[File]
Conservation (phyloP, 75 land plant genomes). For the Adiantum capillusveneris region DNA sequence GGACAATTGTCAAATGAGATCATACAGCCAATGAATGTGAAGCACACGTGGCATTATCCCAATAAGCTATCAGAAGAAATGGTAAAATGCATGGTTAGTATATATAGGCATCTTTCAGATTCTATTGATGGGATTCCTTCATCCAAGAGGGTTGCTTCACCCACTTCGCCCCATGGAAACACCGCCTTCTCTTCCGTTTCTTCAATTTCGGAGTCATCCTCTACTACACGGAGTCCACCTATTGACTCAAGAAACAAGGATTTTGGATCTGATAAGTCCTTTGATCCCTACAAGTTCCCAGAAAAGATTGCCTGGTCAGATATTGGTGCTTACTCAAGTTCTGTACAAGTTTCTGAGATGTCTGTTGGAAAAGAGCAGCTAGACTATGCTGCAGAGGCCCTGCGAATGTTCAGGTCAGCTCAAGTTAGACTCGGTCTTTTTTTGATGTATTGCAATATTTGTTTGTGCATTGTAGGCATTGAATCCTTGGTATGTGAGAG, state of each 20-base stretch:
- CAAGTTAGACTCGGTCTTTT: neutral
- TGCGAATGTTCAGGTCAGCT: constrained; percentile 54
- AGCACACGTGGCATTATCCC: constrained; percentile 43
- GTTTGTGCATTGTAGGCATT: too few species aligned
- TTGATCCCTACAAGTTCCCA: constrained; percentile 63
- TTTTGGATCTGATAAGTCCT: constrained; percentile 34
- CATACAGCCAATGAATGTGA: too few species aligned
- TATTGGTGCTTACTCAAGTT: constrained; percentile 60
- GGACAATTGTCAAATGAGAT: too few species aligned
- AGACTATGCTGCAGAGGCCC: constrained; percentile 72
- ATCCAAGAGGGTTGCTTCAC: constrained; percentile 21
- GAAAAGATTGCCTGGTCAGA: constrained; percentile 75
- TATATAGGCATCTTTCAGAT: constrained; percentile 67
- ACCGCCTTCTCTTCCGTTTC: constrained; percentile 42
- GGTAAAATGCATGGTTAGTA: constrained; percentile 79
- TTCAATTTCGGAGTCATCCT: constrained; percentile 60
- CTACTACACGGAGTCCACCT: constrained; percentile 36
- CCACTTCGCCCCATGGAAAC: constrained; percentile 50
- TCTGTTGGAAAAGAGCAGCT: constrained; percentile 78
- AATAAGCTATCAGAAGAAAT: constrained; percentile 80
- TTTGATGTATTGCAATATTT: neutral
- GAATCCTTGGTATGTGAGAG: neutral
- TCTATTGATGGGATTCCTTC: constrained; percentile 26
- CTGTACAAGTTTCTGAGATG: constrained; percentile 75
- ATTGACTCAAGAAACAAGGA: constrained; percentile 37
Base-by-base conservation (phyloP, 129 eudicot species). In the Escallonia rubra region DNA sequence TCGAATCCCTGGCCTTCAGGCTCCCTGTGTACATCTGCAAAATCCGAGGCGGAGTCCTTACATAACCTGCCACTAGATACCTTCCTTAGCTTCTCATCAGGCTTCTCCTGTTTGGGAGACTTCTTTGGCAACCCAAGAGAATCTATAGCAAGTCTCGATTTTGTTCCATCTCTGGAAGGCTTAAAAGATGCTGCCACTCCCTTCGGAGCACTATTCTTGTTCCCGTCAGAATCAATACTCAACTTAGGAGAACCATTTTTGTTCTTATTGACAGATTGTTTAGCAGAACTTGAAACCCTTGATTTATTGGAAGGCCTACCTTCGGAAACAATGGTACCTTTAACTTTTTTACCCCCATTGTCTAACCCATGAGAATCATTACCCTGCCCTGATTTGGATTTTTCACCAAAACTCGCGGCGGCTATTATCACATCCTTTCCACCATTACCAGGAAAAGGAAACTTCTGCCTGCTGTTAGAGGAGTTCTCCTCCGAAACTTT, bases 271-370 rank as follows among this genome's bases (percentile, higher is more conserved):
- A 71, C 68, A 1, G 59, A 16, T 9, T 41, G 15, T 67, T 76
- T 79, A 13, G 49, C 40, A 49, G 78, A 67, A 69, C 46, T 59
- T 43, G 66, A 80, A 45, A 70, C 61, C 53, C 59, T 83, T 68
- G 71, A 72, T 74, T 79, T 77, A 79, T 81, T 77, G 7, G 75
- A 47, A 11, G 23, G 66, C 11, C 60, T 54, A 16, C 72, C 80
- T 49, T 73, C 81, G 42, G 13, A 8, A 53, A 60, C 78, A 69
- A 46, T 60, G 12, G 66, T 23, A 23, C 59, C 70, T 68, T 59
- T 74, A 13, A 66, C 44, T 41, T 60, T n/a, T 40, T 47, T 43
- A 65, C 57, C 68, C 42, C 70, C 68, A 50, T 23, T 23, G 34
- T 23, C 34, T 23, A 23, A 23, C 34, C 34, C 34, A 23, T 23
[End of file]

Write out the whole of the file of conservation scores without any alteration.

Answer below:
Conservation (phyloP, 75 land plant genomes). For the Adiantum capillusveneris region DNA sequence GGACAATTGTCAAATGAGATCATACAGCCAATGAATGTGAAGCACACGTGGCATTATCCCAATAAGCTATCAGAAGAAATGGTAAAATGCATGGTTAGTATATATAGGCATCTTTCAGATTCTATTGATGGGATTCCTTCATCCAAGAGGGTTGCTTCACCCACTTCGCCCCATGGAAACACCGCCTTCTCTTCCGTTTCTTCAATTTCGGAGTCATCCTCTACTACACGGAGTCCACCTATTGACTCAAGAAACAAGGATTTTGGATCTGATAAGTCCTTTGATCCCTACAAGTTCCCAGAAAAGATTGCCTGGTCAGATATTGGTGCTTACTCAAGTTCTGTACAAGTTTCTGAGATGTCTGTTGGAAAAGAGCAGCTAGACTATGCTGCAGAGGCCCTGCGAATGTTCAGGTCAGCTCAAGTTAGACTCGGTCTTTTTTTGATGTATTGCAATATTTGTTTGTGCATTGTAGGCATTGAATCCTTGGTATGTGAGAG, state of each 20-base stretch:
- CAAGTTAGACTCGGTCTTTT: neutral
- TGCGAATGTTCAGGTCAGCT: constrained; percentile 54
- AGCACACGTGGCATTATCCC: constrained; percentile 43
- GTTTGTGCATTGTAGGCATT: too few species aligned
- TTGATCCCTACAAGTTCCCA: constrained; percentile 63
- TTTTGGATCTGATAAGTCCT: constrained; percentile 34
- CATACAGCCAATGAATGTGA: too few species aligned
- TATTGGTGCTTACTCAAGTT: constrained; percentile 60
- GGACAATTGTCAAATGAGAT: too few species aligned
- AGACTATGCTGCAGAGGCCC: constrained; percentile 72
- ATCCAAGAGGGTTGCTTCAC: constrained; percentile 21
- GAAAAGATTGCCTGGTCAGA: constrained; percentile 75
- TATATAGGCATCTTTCAGAT: constrained; percentile 67
- ACCGCCTTCTCTTCCGTTTC: constrained; percentile 42
- GGTAAAATGCATGGTTAGTA: constrained; percentile 79
- TTCAATTTCGGAGTCATCCT: constrained; percentile 60
- CTACTACACGGAGTCCACCT: constrained; percentile 36
- CCACTTCGCCCCATGGAAAC: constrained; percentile 50
- TCTGTTGGAAAAGAGCAGCT: constrained; percentile 78
- AATAAGCTATCAGAAGAAAT: constrained; percentile 80
- TTTGATGTATTGCAATATTT: neutral
- GAATCCTTGGTATGTGAGAG: neutral
- TCTATTGATGGGATTCCTTC: constrained; percentile 26
- CTGTACAAGTTTCTGAGATG: constrained; percentile 75
- ATTGACTCAAGAAACAAGGA: constrained; percentile 37
Base-by-base conservation (phyloP, 129 eudicot species). In the Escallonia rubra region DNA sequence TCGAATCCCTGGCCTTCAGGCTCCCTGTGTACATCTGCAAAATCCGAGGCGGAGTCCTTACATAACCTGCCACTAGATACCTTCCTTAGCTTCTCATCAGGCTTCTCCTGTTTGGGAGACTTCTTTGGCAACCCAAGAGAATCTATAGCAAGTCTCGATTTTGTTCCATCTCTGGAAGGCTTAAAAGATGCTGCCACTCCCTTCGGAGCACTATTCTTGTTCCCGTCAGAATCAATACTCAACTTAGGAGAACCATTTTTGTTCTTATTGACAGATTGTTTAGCAGAACTTGAAACCCTTGATTTATTGGAAGGCCTACCTTCGGAAACAATGGTACCTTTAACTTTTTTACCCCCATTGTCTAACCCATGAGAATCATTACCCTGCCCTGATTTGGATTTTTCACCAAAACTCGCGGCGGCTATTATCACATCCTTTCCACCATTACCAGGAAAAGGAAACTTCTGCCTGCTGTTAGAGGAGTTCTCCTCCGAAACTTT, bases 271-370 rank as follows among this genome's bases (percentile, higher is more conserved):
- A 71, C 68, A 1, G 59, A 16, T 9, T 41, G 15, T 67, T 76
- T 79, A 13, G 49, C 40, A 49, G 78, A 67, A 69, C 46, T 59
- T 43, G 66, A 80, A 45, A 70, C 61, C 53, C 59, T 83, T 68
- G 71, A 72, T 74, T 79, T 77, A 79, T 81, T 77, G 7, G 75
- A 47, A 11, G 23, G 66, C 11, C 60, T 54, A 16, C 72, C 80
- T 49, T 73, C 81, G 42, G 13, A 8, A 53, A 60, C 78, A 69
- A 46, T 60, G 12, G 66, T 23, A 23, C 59, C 70, T 68, T 59
- T 74, A 13, A 66, C 44, T 41, T 60, T n/a, T 40, T 47, T 43
- A 65, C 57, C 68, C 42, C 70, C 68, A 50, T 23, T 23, G 34
- T 23, C 34, T 23, A 23, A 23, C 34, C 34, C 34, A 23, T 23